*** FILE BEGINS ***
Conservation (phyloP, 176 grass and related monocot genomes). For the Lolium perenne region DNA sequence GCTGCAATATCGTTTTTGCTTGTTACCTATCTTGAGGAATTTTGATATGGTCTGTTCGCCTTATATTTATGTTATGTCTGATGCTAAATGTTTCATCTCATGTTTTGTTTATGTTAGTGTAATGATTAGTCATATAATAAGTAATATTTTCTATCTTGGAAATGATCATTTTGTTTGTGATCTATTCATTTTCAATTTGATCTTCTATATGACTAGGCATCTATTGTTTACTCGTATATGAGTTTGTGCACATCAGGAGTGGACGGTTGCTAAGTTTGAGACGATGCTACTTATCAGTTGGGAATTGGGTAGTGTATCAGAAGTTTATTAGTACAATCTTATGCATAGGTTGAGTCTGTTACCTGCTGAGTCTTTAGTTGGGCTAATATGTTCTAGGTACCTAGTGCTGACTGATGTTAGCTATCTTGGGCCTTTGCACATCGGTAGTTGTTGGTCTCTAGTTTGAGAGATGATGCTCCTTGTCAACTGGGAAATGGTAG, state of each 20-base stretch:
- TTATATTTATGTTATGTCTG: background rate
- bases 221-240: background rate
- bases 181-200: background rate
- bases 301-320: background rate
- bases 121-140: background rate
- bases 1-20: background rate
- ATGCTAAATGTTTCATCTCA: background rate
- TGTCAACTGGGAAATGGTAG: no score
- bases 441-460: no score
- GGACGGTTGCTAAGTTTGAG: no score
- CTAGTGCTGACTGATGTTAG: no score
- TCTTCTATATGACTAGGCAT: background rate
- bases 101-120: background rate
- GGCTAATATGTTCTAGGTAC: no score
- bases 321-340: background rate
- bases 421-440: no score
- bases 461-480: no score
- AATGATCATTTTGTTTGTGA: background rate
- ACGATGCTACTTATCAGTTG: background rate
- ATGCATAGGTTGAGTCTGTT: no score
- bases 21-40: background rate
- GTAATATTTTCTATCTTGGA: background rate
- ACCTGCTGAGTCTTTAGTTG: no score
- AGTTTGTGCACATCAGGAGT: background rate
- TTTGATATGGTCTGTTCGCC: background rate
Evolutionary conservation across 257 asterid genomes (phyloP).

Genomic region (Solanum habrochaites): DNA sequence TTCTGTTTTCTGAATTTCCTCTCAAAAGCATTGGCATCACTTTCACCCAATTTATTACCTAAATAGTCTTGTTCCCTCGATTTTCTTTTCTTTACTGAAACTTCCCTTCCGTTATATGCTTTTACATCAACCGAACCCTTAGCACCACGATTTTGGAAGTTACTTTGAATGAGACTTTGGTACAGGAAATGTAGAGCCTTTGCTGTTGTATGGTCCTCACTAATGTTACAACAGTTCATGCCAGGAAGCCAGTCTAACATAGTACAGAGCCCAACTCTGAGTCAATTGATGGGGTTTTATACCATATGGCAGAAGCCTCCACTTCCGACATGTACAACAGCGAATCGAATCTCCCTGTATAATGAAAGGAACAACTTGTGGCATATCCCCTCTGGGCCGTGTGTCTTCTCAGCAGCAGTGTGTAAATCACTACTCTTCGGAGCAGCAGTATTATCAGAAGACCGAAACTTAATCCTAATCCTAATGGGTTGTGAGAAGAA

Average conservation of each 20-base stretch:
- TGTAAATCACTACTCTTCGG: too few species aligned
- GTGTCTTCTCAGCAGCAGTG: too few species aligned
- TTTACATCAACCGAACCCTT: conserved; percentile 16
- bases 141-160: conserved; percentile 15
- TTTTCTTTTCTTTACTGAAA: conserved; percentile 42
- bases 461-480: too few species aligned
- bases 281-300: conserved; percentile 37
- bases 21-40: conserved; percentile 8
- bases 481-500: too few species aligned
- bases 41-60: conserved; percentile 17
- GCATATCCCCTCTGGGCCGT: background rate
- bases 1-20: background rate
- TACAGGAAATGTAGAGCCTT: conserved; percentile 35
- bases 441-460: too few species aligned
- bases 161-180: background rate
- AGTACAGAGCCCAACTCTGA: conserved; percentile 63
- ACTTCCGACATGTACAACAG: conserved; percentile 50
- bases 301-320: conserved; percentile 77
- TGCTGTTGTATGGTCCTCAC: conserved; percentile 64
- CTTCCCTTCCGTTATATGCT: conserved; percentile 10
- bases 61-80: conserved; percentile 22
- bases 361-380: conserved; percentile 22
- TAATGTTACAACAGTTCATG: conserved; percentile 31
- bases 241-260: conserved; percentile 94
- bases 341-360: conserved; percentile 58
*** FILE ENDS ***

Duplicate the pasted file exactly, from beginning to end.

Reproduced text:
Conservation (phyloP, 176 grass and related monocot genomes). For the Lolium perenne region DNA sequence GCTGCAATATCGTTTTTGCTTGTTACCTATCTTGAGGAATTTTGATATGGTCTGTTCGCCTTATATTTATGTTATGTCTGATGCTAAATGTTTCATCTCATGTTTTGTTTATGTTAGTGTAATGATTAGTCATATAATAAGTAATATTTTCTATCTTGGAAATGATCATTTTGTTTGTGATCTATTCATTTTCAATTTGATCTTCTATATGACTAGGCATCTATTGTTTACTCGTATATGAGTTTGTGCACATCAGGAGTGGACGGTTGCTAAGTTTGAGACGATGCTACTTATCAGTTGGGAATTGGGTAGTGTATCAGAAGTTTATTAGTACAATCTTATGCATAGGTTGAGTCTGTTACCTGCTGAGTCTTTAGTTGGGCTAATATGTTCTAGGTACCTAGTGCTGACTGATGTTAGCTATCTTGGGCCTTTGCACATCGGTAGTTGTTGGTCTCTAGTTTGAGAGATGATGCTCCTTGTCAACTGGGAAATGGTAG, state of each 20-base stretch:
- TTATATTTATGTTATGTCTG: background rate
- bases 221-240: background rate
- bases 181-200: background rate
- bases 301-320: background rate
- bases 121-140: background rate
- bases 1-20: background rate
- ATGCTAAATGTTTCATCTCA: background rate
- TGTCAACTGGGAAATGGTAG: no score
- bases 441-460: no score
- GGACGGTTGCTAAGTTTGAG: no score
- CTAGTGCTGACTGATGTTAG: no score
- TCTTCTATATGACTAGGCAT: background rate
- bases 101-120: background rate
- GGCTAATATGTTCTAGGTAC: no score
- bases 321-340: background rate
- bases 421-440: no score
- bases 461-480: no score
- AATGATCATTTTGTTTGTGA: background rate
- ACGATGCTACTTATCAGTTG: background rate
- ATGCATAGGTTGAGTCTGTT: no score
- bases 21-40: background rate
- GTAATATTTTCTATCTTGGA: background rate
- ACCTGCTGAGTCTTTAGTTG: no score
- AGTTTGTGCACATCAGGAGT: background rate
- TTTGATATGGTCTGTTCGCC: background rate
Evolutionary conservation across 257 asterid genomes (phyloP).

Genomic region (Solanum habrochaites): DNA sequence TTCTGTTTTCTGAATTTCCTCTCAAAAGCATTGGCATCACTTTCACCCAATTTATTACCTAAATAGTCTTGTTCCCTCGATTTTCTTTTCTTTACTGAAACTTCCCTTCCGTTATATGCTTTTACATCAACCGAACCCTTAGCACCACGATTTTGGAAGTTACTTTGAATGAGACTTTGGTACAGGAAATGTAGAGCCTTTGCTGTTGTATGGTCCTCACTAATGTTACAACAGTTCATGCCAGGAAGCCAGTCTAACATAGTACAGAGCCCAACTCTGAGTCAATTGATGGGGTTTTATACCATATGGCAGAAGCCTCCACTTCCGACATGTACAACAGCGAATCGAATCTCCCTGTATAATGAAAGGAACAACTTGTGGCATATCCCCTCTGGGCCGTGTGTCTTCTCAGCAGCAGTGTGTAAATCACTACTCTTCGGAGCAGCAGTATTATCAGAAGACCGAAACTTAATCCTAATCCTAATGGGTTGTGAGAAGAA

Average conservation of each 20-base stretch:
- TGTAAATCACTACTCTTCGG: too few species aligned
- GTGTCTTCTCAGCAGCAGTG: too few species aligned
- TTTACATCAACCGAACCCTT: conserved; percentile 16
- bases 141-160: conserved; percentile 15
- TTTTCTTTTCTTTACTGAAA: conserved; percentile 42
- bases 461-480: too few species aligned
- bases 281-300: conserved; percentile 37
- bases 21-40: conserved; percentile 8
- bases 481-500: too few species aligned
- bases 41-60: conserved; percentile 17
- GCATATCCCCTCTGGGCCGT: background rate
- bases 1-20: background rate
- TACAGGAAATGTAGAGCCTT: conserved; percentile 35
- bases 441-460: too few species aligned
- bases 161-180: background rate
- AGTACAGAGCCCAACTCTGA: conserved; percentile 63
- ACTTCCGACATGTACAACAG: conserved; percentile 50
- bases 301-320: conserved; percentile 77
- TGCTGTTGTATGGTCCTCAC: conserved; percentile 64
- CTTCCCTTCCGTTATATGCT: conserved; percentile 10
- bases 61-80: conserved; percentile 22
- bases 361-380: conserved; percentile 22
- TAATGTTACAACAGTTCATG: conserved; percentile 31
- bases 241-260: conserved; percentile 94
- bases 341-360: conserved; percentile 58